How accurate is a ceiling bounce test to measure difference in output?

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will34
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How accurate is a ceiling bounce test to measure difference in output?

I’m finishing my build of a 2D Maglite with 4x XM-L2 in direct drive… I decided to test it against my brightest LED light, the Nitecore TM26 (rated 3800 lumens).

I have the inexpensive LX1330B light meter, and did the test by placing both lights and the meter in the ground under a white ceiling about 2.8 meters high..

These are the numbers I got:
Mag: 283 Lux
TM26: 197 Lux

The maglite produces roughly 50% more lux, but does it mean 50% more output?

Points to consider:
-The maglite has 20mm medium clarclo optics and the beam is very floody, it produces a large smooth hotspot while the TM26 beam is defined. Could the floody beam mean that less light is being bounced back?
-At 1M the throw is very similar when both have fresh cells.
-The mag draws 7.6A from 2x KK 26650, the TM26 10.5A from a single Samsung 25R (It could be more but my cheap meter is rated 10A).

I’m asking because even though the meter says so, visually I cannot tell that the mag is considerably brighter, but could this be just a case of “smaller, more defined hotspot leads to believe there is more output”?

Edited by: will34 on 11/27/2014 - 02:35
Chicken Drumstick
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I think a ceiling bounce can be a good way to gauge output. However you’d need several results from known outputs to offer any sort of calibration and to check correlation. I suspect however it is most useful, when comparing output modes on a single light, rather than light to light.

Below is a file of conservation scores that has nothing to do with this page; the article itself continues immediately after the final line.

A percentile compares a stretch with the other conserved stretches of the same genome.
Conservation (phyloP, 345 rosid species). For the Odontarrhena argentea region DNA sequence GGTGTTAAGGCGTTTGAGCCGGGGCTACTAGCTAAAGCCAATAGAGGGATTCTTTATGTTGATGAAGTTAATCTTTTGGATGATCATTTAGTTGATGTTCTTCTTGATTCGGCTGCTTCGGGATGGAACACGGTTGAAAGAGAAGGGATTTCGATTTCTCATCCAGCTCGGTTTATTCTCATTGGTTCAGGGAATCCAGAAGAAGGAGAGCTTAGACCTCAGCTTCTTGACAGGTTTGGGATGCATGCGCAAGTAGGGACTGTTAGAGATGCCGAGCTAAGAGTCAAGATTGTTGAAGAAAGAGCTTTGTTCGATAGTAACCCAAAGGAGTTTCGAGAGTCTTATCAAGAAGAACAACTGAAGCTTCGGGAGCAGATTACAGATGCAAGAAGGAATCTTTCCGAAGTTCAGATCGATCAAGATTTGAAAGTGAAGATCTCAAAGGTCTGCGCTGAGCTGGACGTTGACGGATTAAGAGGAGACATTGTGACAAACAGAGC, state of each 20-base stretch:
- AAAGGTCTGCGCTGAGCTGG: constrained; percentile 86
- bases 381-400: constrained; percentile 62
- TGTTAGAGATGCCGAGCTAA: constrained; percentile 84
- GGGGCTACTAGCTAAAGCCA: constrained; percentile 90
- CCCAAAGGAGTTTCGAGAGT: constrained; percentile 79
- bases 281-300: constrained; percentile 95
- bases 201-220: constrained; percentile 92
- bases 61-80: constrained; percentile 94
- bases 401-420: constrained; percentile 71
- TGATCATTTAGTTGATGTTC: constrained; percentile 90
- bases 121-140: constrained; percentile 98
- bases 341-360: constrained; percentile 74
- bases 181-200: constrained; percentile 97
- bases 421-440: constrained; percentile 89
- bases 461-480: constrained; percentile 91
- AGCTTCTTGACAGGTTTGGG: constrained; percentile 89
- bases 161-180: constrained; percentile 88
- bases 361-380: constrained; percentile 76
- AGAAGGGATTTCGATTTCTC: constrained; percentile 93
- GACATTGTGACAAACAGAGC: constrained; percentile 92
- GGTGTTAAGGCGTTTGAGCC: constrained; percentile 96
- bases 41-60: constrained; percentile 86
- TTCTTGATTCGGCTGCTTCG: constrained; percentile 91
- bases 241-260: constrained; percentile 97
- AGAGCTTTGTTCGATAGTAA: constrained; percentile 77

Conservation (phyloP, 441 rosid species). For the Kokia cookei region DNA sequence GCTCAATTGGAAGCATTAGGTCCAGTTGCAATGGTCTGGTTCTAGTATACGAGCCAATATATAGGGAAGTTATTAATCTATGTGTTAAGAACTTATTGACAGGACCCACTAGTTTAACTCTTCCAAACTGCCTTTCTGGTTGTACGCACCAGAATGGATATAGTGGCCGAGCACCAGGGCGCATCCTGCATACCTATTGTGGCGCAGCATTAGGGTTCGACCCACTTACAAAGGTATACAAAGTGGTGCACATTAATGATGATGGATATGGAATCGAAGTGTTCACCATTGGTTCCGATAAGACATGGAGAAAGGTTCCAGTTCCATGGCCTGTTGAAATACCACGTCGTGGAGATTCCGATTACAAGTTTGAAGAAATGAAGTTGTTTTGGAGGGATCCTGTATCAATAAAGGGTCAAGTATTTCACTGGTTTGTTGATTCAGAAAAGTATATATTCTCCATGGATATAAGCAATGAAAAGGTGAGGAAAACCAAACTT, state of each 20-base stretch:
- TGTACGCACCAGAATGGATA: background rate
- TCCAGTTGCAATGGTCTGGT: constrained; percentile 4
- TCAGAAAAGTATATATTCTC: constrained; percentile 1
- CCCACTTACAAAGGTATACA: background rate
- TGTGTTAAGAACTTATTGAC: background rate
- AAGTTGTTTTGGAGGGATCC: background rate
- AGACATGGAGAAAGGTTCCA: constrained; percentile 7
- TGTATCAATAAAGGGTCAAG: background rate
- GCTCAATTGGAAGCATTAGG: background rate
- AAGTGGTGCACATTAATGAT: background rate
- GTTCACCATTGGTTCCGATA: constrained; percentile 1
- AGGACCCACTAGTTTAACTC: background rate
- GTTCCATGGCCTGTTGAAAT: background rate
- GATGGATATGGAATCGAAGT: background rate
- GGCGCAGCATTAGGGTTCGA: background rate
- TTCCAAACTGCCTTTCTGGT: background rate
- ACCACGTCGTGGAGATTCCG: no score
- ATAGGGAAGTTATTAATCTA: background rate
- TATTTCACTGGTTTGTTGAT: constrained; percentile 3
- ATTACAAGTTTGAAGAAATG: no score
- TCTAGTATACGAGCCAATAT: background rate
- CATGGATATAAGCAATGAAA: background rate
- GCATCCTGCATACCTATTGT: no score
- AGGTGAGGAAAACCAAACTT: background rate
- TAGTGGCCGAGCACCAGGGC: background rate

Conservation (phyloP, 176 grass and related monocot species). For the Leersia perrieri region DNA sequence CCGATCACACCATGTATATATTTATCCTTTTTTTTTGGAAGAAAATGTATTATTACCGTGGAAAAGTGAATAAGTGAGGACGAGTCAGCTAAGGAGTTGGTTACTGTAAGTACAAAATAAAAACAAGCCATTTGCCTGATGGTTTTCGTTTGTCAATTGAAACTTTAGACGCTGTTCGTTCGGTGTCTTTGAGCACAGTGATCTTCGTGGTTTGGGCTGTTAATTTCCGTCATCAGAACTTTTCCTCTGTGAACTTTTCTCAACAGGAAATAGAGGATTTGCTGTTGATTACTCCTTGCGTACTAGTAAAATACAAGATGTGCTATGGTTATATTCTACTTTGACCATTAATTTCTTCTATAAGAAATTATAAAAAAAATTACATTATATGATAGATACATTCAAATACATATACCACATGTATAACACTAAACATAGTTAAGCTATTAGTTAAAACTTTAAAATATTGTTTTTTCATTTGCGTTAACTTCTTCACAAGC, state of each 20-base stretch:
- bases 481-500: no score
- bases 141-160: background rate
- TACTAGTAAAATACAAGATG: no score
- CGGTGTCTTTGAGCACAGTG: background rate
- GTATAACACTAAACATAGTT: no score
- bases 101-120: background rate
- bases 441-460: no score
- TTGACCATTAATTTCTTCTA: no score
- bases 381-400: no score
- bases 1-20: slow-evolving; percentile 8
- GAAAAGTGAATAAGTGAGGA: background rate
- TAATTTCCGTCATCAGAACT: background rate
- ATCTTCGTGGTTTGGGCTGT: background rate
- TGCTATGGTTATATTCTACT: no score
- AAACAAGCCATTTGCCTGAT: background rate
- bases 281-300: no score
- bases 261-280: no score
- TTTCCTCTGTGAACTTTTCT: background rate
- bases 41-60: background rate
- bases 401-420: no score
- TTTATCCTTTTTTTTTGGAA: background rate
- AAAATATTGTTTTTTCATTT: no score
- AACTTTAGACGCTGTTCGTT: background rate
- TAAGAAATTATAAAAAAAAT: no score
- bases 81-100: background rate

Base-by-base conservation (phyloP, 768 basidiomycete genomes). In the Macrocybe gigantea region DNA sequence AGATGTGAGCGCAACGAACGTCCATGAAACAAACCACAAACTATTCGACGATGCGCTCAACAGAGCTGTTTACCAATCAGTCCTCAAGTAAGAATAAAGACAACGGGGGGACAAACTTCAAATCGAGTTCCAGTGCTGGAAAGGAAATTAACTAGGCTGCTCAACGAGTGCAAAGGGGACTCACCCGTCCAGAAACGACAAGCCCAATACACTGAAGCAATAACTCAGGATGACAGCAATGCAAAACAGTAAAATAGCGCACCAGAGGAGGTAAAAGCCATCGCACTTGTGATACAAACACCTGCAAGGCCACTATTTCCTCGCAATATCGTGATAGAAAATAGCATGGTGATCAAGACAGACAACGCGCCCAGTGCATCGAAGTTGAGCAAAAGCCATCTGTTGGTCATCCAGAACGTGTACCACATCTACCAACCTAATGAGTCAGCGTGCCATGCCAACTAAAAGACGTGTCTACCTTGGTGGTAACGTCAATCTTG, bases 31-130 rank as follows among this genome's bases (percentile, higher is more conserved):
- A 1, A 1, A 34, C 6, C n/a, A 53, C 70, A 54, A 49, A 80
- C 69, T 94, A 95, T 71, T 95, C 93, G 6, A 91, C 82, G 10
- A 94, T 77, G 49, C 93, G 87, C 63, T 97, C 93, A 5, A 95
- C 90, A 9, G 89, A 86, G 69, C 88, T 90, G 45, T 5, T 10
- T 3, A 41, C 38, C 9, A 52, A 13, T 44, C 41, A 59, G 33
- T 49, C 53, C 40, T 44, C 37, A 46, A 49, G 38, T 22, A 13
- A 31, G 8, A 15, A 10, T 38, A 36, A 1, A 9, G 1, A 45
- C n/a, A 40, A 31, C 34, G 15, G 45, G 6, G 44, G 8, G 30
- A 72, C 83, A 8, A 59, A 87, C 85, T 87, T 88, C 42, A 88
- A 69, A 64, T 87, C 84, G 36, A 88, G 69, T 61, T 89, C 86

The reason I say this is, beam profile seems to have a large affect on the readings. Floody lights seem to read higher when I tried this. For example, my Maglite MagCharger went from 251 lux down to 45 lux by simply going from a defocused flood beam to a tight spot.

Now while I’m sure lumen output will be affected by focus position, I don’t think it’s as high as this ceiling bounce test suggests. It also suggests that floody beams/larger hot spots will read higher than smaller beams and more tightly focused lights.

eebowler
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Will, one thing in particular I try to do is to keep the size of both beams (spill) approximately the same size. When light bounces off walls as well as ceiling, lux readings increase.

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I can be useful to guage relative output… but the light meter needs to be catching only indirect light… if its focused on the hotspot on the ceiling the results wont be useful.

Would you mind keeping the wrong flashlight?
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djozz
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I have done many ceiling bounce measurements and it works reasonable ok (like within 20% or so) in output comparisons. There's a few things to consider that will lead to errors.

1) reflection from a ceiling is never perfect 'lambertian', however matt it is there's some direct reflection as well. So with your luxmeter right next to your light source, pointing straight up makes the luxmeter receive that direct reflection and you thus overestimate the amount of light compared to if you point the light/luxmeter to the ceiling at an angle.

2) not only ceiling reflections, also most luxmeters are angle-sensitive, the same amount of light coming from an angle reads lower. This results in that floody lights are underestimated compared to throwy lights because a larger portion of the light enters the luxmeter at an angle.

3) another reason for under-estimating the light from an angle is that the edge of a beam projected on the ceiling comes from further away compared to the center of the beam

djozz